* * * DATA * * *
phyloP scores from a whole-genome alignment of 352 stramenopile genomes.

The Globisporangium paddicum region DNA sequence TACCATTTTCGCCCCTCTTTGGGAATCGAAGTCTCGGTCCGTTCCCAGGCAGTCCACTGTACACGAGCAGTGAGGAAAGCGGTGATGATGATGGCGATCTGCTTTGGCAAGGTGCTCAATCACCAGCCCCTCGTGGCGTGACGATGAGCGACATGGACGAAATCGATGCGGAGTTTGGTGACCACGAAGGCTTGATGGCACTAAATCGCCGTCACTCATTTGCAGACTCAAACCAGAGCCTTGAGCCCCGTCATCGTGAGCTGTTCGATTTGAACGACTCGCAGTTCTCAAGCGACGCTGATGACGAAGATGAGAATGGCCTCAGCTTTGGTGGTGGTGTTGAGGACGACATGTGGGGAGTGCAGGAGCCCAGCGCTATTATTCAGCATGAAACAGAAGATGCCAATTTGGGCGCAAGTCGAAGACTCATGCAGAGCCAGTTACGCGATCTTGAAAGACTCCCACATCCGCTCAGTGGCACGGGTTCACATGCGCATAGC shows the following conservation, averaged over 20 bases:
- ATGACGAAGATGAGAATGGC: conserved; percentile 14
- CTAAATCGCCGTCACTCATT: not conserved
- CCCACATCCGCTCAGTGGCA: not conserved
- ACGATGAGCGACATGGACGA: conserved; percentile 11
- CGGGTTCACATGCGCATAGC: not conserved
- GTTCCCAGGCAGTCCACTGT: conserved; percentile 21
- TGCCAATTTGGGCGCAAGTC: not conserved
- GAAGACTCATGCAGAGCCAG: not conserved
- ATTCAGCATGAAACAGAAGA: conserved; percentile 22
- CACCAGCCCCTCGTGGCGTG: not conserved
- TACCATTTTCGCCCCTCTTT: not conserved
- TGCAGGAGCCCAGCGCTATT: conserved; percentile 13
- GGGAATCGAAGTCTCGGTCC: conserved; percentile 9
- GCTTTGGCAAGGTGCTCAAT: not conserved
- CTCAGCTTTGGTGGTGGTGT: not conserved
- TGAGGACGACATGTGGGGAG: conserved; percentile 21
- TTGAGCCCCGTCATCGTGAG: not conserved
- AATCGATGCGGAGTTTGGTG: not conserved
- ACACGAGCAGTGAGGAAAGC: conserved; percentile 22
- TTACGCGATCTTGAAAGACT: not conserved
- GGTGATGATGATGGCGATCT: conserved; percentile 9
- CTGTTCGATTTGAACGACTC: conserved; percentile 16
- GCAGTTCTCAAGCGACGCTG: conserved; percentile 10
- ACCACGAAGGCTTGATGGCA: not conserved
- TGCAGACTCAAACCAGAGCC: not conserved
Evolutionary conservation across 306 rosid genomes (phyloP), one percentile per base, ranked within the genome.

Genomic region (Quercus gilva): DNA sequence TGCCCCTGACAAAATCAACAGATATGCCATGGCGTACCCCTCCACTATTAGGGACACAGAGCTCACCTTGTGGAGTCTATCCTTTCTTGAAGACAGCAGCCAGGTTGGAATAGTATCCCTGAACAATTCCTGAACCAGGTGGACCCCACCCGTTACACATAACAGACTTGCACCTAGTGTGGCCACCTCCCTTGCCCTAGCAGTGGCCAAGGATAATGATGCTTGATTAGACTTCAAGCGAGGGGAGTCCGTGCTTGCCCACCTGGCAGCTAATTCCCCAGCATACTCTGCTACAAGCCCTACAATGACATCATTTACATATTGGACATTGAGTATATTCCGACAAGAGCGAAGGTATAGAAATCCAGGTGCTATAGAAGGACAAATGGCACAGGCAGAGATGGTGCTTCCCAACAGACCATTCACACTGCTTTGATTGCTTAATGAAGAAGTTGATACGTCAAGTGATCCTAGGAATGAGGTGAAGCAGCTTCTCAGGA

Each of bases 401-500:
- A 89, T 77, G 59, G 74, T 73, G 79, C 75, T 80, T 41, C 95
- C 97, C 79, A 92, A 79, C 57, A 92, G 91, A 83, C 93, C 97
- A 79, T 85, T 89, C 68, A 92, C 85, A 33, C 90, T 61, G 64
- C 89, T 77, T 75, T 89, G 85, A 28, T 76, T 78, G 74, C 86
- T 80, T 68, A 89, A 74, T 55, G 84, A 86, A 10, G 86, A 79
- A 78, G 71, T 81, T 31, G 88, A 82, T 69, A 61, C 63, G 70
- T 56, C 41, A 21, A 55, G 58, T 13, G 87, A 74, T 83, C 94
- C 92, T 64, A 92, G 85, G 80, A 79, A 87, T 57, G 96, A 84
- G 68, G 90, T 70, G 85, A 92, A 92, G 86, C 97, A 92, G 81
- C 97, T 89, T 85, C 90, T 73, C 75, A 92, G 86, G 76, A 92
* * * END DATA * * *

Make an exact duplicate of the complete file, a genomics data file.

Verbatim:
phyloP scores from a whole-genome alignment of 352 stramenopile genomes.

The Globisporangium paddicum region DNA sequence TACCATTTTCGCCCCTCTTTGGGAATCGAAGTCTCGGTCCGTTCCCAGGCAGTCCACTGTACACGAGCAGTGAGGAAAGCGGTGATGATGATGGCGATCTGCTTTGGCAAGGTGCTCAATCACCAGCCCCTCGTGGCGTGACGATGAGCGACATGGACGAAATCGATGCGGAGTTTGGTGACCACGAAGGCTTGATGGCACTAAATCGCCGTCACTCATTTGCAGACTCAAACCAGAGCCTTGAGCCCCGTCATCGTGAGCTGTTCGATTTGAACGACTCGCAGTTCTCAAGCGACGCTGATGACGAAGATGAGAATGGCCTCAGCTTTGGTGGTGGTGTTGAGGACGACATGTGGGGAGTGCAGGAGCCCAGCGCTATTATTCAGCATGAAACAGAAGATGCCAATTTGGGCGCAAGTCGAAGACTCATGCAGAGCCAGTTACGCGATCTTGAAAGACTCCCACATCCGCTCAGTGGCACGGGTTCACATGCGCATAGC shows the following conservation, averaged over 20 bases:
- ATGACGAAGATGAGAATGGC: conserved; percentile 14
- CTAAATCGCCGTCACTCATT: not conserved
- CCCACATCCGCTCAGTGGCA: not conserved
- ACGATGAGCGACATGGACGA: conserved; percentile 11
- CGGGTTCACATGCGCATAGC: not conserved
- GTTCCCAGGCAGTCCACTGT: conserved; percentile 21
- TGCCAATTTGGGCGCAAGTC: not conserved
- GAAGACTCATGCAGAGCCAG: not conserved
- ATTCAGCATGAAACAGAAGA: conserved; percentile 22
- CACCAGCCCCTCGTGGCGTG: not conserved
- TACCATTTTCGCCCCTCTTT: not conserved
- TGCAGGAGCCCAGCGCTATT: conserved; percentile 13
- GGGAATCGAAGTCTCGGTCC: conserved; percentile 9
- GCTTTGGCAAGGTGCTCAAT: not conserved
- CTCAGCTTTGGTGGTGGTGT: not conserved
- TGAGGACGACATGTGGGGAG: conserved; percentile 21
- TTGAGCCCCGTCATCGTGAG: not conserved
- AATCGATGCGGAGTTTGGTG: not conserved
- ACACGAGCAGTGAGGAAAGC: conserved; percentile 22
- TTACGCGATCTTGAAAGACT: not conserved
- GGTGATGATGATGGCGATCT: conserved; percentile 9
- CTGTTCGATTTGAACGACTC: conserved; percentile 16
- GCAGTTCTCAAGCGACGCTG: conserved; percentile 10
- ACCACGAAGGCTTGATGGCA: not conserved
- TGCAGACTCAAACCAGAGCC: not conserved
Evolutionary conservation across 306 rosid genomes (phyloP), one percentile per base, ranked within the genome.

Genomic region (Quercus gilva): DNA sequence TGCCCCTGACAAAATCAACAGATATGCCATGGCGTACCCCTCCACTATTAGGGACACAGAGCTCACCTTGTGGAGTCTATCCTTTCTTGAAGACAGCAGCCAGGTTGGAATAGTATCCCTGAACAATTCCTGAACCAGGTGGACCCCACCCGTTACACATAACAGACTTGCACCTAGTGTGGCCACCTCCCTTGCCCTAGCAGTGGCCAAGGATAATGATGCTTGATTAGACTTCAAGCGAGGGGAGTCCGTGCTTGCCCACCTGGCAGCTAATTCCCCAGCATACTCTGCTACAAGCCCTACAATGACATCATTTACATATTGGACATTGAGTATATTCCGACAAGAGCGAAGGTATAGAAATCCAGGTGCTATAGAAGGACAAATGGCACAGGCAGAGATGGTGCTTCCCAACAGACCATTCACACTGCTTTGATTGCTTAATGAAGAAGTTGATACGTCAAGTGATCCTAGGAATGAGGTGAAGCAGCTTCTCAGGA

Each of bases 401-500:
- A 89, T 77, G 59, G 74, T 73, G 79, C 75, T 80, T 41, C 95
- C 97, C 79, A 92, A 79, C 57, A 92, G 91, A 83, C 93, C 97
- A 79, T 85, T 89, C 68, A 92, C 85, A 33, C 90, T 61, G 64
- C 89, T 77, T 75, T 89, G 85, A 28, T 76, T 78, G 74, C 86
- T 80, T 68, A 89, A 74, T 55, G 84, A 86, A 10, G 86, A 79
- A 78, G 71, T 81, T 31, G 88, A 82, T 69, A 61, C 63, G 70
- T 56, C 41, A 21, A 55, G 58, T 13, G 87, A 74, T 83, C 94
- C 92, T 64, A 92, G 85, G 80, A 79, A 87, T 57, G 96, A 84
- G 68, G 90, T 70, G 85, A 92, A 92, G 86, C 97, A 92, G 81
- C 97, T 89, T 85, C 90, T 73, C 75, A 92, G 86, G 76, A 92